Something else that can be used in your defense is the validation of a trespassing warning. A trespass warning is signage that advises people of private property lines and the penalties that individuals may face for crossing that boundary. In some cases, there might not be adequate signage in place for unenclosed land or private property, meaning that an individual cannot be charged for intentional criminal trespass. Your Port Charlotte criminal defense attorney can use this as substantial evidence for your criminal defense case.
This is why, at The Law Place, we base our attorney-client relationship solely on honesty and trust. The more truthful you are with your attorney on the circumstances around your trespassing charges, the more they will be able to use these details in order to build the best possible defense.
Port Charlotte Trespassing Lawyer Near Me 941-444-4444
Further Penalties for Trespassing in Port Charlotte, FL.
As mentioned previously, trespassing charges are categorized under first or second-degree misdemeanors. However, there are further penalties that could be added to your charge if further evidence is disclosed to support the following:
- If there is evidence to support that you were carrying a weapon on the property that you were trespassing, this will subsequently result in charges of a third-degree felony. If you are convicted of a trespass crime, then you could potentially be facing up to 5 years of imprisonment, up to 5 years of probation, and a hefty fine of up to $5,000.
- If you were caught trespassing on a site larger than one acre that included a warning addressing that the site was off-limits to enter, this is also a third-degree felony. This also includes a punishment of 5 years in prison, 5 years of probation, and a fine of $5000.
There are also similar consequences in the event that you are found to be trespassing on an agricultural site that is designed for research purposes. Also included within this category are the situations of trespassing onto a property of a domestic violence center or taking and killing an animal without legal permission or true authorization.
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Contact The Law Place Today
Have you been accused of trespassing a structure or conveyance and are now facing criminal charges? Then it is imperative that you have a skilled criminal defense lawyer on your side to fight and defend your legal rights and ensure the best possible outcome for your criminal case.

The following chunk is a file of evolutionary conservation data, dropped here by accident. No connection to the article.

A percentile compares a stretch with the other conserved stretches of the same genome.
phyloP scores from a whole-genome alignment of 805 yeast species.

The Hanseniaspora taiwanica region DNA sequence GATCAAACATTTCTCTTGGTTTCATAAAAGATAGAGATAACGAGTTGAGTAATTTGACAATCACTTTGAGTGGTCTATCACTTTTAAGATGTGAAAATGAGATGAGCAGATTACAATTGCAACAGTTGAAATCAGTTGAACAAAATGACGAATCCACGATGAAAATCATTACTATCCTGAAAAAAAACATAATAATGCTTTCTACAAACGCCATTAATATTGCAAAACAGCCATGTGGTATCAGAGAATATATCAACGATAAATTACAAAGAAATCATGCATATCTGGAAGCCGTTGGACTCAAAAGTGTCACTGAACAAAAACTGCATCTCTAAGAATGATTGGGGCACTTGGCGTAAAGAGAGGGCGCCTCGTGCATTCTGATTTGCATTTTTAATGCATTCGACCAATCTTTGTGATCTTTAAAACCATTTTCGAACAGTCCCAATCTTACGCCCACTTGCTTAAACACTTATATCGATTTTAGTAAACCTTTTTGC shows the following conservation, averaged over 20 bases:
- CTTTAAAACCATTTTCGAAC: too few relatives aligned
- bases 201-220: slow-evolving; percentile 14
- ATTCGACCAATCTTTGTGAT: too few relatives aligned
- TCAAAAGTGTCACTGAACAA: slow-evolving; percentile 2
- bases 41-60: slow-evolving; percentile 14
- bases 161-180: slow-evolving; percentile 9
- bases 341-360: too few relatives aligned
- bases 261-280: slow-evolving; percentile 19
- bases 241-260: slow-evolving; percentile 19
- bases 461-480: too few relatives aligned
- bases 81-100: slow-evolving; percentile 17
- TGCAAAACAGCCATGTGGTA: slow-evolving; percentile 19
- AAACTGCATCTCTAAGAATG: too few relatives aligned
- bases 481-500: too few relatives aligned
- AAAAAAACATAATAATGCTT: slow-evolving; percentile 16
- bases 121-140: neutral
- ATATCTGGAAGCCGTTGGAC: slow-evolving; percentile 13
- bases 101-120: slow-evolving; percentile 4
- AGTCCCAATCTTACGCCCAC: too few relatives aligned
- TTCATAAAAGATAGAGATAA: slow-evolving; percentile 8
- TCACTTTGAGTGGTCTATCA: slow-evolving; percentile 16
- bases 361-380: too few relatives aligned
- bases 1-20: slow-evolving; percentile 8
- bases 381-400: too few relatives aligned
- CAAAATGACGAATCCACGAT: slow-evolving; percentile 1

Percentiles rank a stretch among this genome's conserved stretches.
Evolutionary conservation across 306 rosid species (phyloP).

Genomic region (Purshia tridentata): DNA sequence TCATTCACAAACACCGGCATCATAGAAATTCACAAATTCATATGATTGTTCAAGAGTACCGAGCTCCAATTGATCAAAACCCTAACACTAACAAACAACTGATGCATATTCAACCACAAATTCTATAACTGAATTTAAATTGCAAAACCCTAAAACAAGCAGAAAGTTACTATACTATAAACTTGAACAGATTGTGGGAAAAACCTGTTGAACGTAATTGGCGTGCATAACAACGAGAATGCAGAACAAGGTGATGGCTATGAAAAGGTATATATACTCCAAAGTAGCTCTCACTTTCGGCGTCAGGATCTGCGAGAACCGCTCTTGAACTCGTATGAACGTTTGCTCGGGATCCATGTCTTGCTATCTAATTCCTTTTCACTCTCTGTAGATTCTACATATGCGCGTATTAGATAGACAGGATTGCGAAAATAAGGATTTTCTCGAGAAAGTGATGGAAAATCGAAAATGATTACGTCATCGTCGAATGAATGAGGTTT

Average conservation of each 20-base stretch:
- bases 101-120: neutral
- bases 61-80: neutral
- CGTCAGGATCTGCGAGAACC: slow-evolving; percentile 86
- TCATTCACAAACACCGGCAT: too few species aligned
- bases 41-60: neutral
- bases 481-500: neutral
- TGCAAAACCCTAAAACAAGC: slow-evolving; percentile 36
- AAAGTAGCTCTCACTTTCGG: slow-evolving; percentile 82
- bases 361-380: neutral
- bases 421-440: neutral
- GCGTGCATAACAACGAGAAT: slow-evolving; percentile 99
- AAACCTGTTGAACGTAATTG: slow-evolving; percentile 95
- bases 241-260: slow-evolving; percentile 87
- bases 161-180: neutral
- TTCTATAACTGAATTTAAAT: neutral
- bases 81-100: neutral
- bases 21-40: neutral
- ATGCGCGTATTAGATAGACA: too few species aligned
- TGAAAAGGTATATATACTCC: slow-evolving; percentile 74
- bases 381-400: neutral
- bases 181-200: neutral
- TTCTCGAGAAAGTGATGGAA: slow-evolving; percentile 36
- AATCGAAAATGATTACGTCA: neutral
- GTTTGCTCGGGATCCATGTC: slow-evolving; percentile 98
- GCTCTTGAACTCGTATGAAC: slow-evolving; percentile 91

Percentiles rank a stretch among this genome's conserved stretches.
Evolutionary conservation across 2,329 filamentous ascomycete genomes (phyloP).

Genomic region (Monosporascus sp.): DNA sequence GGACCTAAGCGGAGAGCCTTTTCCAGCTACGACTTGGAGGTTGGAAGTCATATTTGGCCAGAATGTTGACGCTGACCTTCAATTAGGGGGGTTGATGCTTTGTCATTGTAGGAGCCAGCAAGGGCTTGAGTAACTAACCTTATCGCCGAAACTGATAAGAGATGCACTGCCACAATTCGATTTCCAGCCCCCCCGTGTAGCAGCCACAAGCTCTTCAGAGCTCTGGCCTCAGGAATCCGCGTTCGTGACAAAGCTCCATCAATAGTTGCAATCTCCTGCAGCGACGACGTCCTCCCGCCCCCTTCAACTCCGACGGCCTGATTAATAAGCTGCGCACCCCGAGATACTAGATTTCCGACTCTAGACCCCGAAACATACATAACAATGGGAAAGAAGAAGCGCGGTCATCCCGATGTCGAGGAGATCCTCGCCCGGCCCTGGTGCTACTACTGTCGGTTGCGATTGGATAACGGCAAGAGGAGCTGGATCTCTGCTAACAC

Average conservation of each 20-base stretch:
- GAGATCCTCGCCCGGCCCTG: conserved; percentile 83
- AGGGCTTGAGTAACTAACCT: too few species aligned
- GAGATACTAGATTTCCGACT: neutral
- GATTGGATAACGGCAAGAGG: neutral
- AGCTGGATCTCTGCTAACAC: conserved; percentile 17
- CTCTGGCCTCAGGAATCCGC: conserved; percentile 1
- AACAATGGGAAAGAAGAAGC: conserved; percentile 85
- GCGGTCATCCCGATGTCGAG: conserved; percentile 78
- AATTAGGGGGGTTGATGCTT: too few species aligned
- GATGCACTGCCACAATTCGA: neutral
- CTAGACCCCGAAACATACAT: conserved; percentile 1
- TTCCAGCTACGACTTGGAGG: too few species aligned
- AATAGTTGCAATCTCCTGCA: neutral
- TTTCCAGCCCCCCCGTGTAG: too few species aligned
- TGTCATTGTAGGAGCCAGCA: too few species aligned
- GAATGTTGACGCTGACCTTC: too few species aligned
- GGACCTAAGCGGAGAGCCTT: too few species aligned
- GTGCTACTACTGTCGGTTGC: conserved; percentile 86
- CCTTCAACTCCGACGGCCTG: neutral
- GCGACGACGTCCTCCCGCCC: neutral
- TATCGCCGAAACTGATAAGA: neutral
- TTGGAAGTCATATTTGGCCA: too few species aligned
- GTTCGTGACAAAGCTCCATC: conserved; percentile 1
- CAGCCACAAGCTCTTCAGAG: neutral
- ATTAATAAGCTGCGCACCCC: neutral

At The Law Place, we boast over seventy-five years of collective experience and knowledge in defending cases of trespassing onto a structure or conveyance for clients across Port Charlotte and the entire State of Florida.
As mentioned previously, the penalties you face if you are convicted of trespassing are life-changing to both you and your loved ones. Without the help of a professional criminal defense attorney, you are facing either a first-degree misdemeanor, second-degree misdemeanor, or even a third-degree felony. All of which are heavily dependant on the circumstances that surround your trespassing criminal case.
At The Law Place, you don’t just get one criminal defense lawyer – you get an entire team! Our team combines their knowledge and expertise on the law surrounding trespassing and can utilize all of their resources to provide the most reasonable outcome for you. If you place your trust in The Law Place to represent you during this time, your criminal defense lawyer will analyze all of the evidence around your case and present it clearly to whoever might be hearing it, judge or jury.
The Law Place will always have the client’s best interest at the heart of all the work they do. We are here to help, and that is exactly what we aim to do. We understand how stressful this is, and we want to reduce as much of the pressure as we possibly can.
Please do not hesitate to contact us. Call today on (941) 444-4444 for a free consultation with one of our Port Charlotte criminal defense lawyers. The fight for your justice begins today!